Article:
Archive for October, 2011

Speaking of Jesus


Carl Medearis has a way of making what might appear to be a complicated issue seem both simple and exciting at the same time.

He is a creative and provocative story teller and has a way of inviting you into a life of following Jesus that seems as exhilarating as one of Indiana Jones’ adventures. Watch this video I blogged recently of Carl discussing the life of Jesus to see what I am talking about.



While Carl’s new book, “Speaking of Jesus: The Art of Not-Evangelism” should technically be located under “Evangelism, How to”, in contrast Carl is showing how the common evangelistic methods are so very much misrepresenting and distracting folks from engaging with the actual person and life of Jesus.

Medearis talks about how often times many people find themselves making the mistake of getting defensive over Christianity when talking with someone about there faith. This just muddles any hopes of getting anywhere fruitful in the conversation.

Carl shows us the way out of these kinds of traps and pitfalls, explaining how simply speaking of Jesus almost always pays the best dividends. Not giving a defense of Christianity, Church Doctrines, and the like. Simply Jesus.

In Carl’s own words, “Here it is – the thesis of this book: if you don’t feel like you have to evangelize someone away from their team onto yours, you can speak of Jesus much more freely, and thus, much more effectively.”

You might find his CNN article, “Why Evangelicals Should Stop Evangeliziing” interesting. I did, so I followed through with getting the book and now am including you in on it.

I have really been quite encouraged and very impressed with Carl as he makes the conversation about Jesus. Jesus is where the life is. Just sayin.

Celebration of Discipline

Richard Foster’s excellent book, “Celebration of Discipline, The Path to Spiritual Growth”
explores many of the classical spiritual disciplines: meditation, prayer, fasting, simplicity, solitude, submission, service, confession, worship, guidance, and celebration. Foster  shares from his own experience and involvement with the Quakers. While he does quote from many of the leaders of the Friends Church he by no means limits himself to this stream of the Christian Faith. He pulls from many of the influential voices through out Christian history.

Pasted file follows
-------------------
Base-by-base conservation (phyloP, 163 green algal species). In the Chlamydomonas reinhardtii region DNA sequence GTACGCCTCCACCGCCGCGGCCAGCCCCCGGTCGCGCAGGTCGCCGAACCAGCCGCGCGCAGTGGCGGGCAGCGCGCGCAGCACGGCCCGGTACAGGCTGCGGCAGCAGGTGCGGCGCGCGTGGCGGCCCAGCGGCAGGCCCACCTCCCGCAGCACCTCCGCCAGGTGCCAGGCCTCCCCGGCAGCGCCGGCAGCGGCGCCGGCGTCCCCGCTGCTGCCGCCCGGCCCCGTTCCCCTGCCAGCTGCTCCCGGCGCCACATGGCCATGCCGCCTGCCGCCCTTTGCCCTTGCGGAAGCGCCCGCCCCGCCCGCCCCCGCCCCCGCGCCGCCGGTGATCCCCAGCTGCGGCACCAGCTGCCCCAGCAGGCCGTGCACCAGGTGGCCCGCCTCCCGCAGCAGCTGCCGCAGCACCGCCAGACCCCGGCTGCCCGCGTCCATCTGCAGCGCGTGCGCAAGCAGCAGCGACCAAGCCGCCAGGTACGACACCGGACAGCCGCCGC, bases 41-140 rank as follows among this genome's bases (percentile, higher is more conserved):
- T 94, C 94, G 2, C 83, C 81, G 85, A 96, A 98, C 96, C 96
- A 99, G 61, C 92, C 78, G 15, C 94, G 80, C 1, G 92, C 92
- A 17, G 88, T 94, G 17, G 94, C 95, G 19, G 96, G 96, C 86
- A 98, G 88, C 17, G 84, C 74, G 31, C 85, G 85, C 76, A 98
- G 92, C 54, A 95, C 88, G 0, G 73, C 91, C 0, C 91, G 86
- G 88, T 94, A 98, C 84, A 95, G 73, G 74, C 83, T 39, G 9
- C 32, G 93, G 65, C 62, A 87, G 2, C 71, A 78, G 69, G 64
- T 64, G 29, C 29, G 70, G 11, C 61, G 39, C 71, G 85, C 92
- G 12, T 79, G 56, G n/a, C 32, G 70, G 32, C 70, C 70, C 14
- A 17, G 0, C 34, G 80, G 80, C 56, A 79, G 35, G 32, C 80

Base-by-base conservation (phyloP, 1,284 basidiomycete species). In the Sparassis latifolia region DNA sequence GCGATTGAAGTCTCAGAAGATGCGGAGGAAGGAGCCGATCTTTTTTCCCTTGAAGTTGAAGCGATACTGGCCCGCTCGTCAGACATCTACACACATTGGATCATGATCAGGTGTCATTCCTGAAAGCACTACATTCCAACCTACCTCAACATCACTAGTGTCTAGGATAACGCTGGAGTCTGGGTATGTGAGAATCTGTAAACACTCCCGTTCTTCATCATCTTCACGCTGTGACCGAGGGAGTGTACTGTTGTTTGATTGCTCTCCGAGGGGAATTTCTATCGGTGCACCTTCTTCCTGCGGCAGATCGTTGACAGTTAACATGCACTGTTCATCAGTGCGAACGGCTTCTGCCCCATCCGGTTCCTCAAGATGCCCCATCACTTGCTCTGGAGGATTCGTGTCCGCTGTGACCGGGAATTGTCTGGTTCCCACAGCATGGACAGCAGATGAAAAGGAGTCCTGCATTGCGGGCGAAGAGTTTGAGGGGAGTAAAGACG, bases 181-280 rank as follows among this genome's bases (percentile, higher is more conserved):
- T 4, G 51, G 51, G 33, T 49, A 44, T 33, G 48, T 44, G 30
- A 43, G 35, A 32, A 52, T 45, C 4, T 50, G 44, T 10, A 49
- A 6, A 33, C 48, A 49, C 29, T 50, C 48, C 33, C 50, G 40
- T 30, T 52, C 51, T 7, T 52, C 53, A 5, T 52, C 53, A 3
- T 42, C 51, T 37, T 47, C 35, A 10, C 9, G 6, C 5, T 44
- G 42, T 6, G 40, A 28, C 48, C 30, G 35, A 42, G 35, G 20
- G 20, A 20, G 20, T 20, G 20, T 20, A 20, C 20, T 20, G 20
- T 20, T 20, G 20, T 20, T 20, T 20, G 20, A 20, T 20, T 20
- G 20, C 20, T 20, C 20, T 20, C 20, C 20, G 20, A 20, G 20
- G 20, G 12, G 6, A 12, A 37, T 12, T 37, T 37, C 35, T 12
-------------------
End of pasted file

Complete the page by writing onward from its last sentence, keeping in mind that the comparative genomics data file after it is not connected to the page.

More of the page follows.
I know you might be thinking that a book about the Christian spiritual disciplines is probably quite dry and lacking lustre. That is usually what has kept me from any such titles in the past. Actually this book is quite full of energy and life. He indeed challenges the reader to consider that some of the disciplines do take some real effort, but he is so very quick to qualify these notions with the reality of the life that is behind all of these disciplines. A whole chapter is about “Celebration” and joy.



In fact he says that the discipline of celebration is a kind of linchpin to the rest. Concerning celebration Richard writes, “Celebration is central to all the Spiritual Disciplines.” “Celebration brings joy into life, and joy makes us strong. Scripture tells us that the joy of the Lord is our strength” “Joy is part of the fruit of the Spirit. Often I am inclined to think that joy is the motor, the thing that keeps everything else going. With out joyous celebration to infuse the other Disciplines, we will sooner or later abandon them. Joy produces energy. Joy makes us strong. Ancient Israel was commanded to gather together three times a year to celebrate the goodness of God. Those were festival holidays in the highest sense.  They were the experiences that gave strength and cohesion to the people of Israel.”